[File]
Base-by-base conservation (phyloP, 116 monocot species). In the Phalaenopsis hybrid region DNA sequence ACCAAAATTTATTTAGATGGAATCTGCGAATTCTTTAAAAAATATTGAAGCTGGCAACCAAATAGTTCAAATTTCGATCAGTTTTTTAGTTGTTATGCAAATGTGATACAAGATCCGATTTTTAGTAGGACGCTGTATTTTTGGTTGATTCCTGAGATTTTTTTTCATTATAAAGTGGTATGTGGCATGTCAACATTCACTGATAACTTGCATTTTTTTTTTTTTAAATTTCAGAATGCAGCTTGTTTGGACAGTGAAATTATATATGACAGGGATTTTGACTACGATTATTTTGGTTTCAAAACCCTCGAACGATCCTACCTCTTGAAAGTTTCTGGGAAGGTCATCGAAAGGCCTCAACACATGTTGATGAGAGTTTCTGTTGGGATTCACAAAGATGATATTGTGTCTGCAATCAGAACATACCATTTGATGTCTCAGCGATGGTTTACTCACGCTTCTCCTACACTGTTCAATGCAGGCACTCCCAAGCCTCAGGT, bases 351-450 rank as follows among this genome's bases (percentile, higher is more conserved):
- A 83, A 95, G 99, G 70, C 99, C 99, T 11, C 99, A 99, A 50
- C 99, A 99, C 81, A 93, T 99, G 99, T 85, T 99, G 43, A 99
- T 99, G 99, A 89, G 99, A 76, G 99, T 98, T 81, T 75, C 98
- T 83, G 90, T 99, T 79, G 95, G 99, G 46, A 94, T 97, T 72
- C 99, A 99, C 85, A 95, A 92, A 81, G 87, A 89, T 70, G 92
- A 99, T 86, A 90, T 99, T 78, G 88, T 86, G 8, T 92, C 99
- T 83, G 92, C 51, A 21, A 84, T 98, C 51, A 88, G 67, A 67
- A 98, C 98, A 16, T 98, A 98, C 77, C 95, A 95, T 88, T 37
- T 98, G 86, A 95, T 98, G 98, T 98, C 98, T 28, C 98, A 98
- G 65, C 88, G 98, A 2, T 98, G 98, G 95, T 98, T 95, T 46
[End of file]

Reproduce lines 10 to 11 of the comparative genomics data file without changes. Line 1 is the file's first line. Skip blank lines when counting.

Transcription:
- T 98, G 86, A 95, T 98, G 98, T 98, C 98, T 28, C 98, A 98
- G 65, C 88, G 98, A 2, T 98, G 98, G 95, T 98, T 95, T 46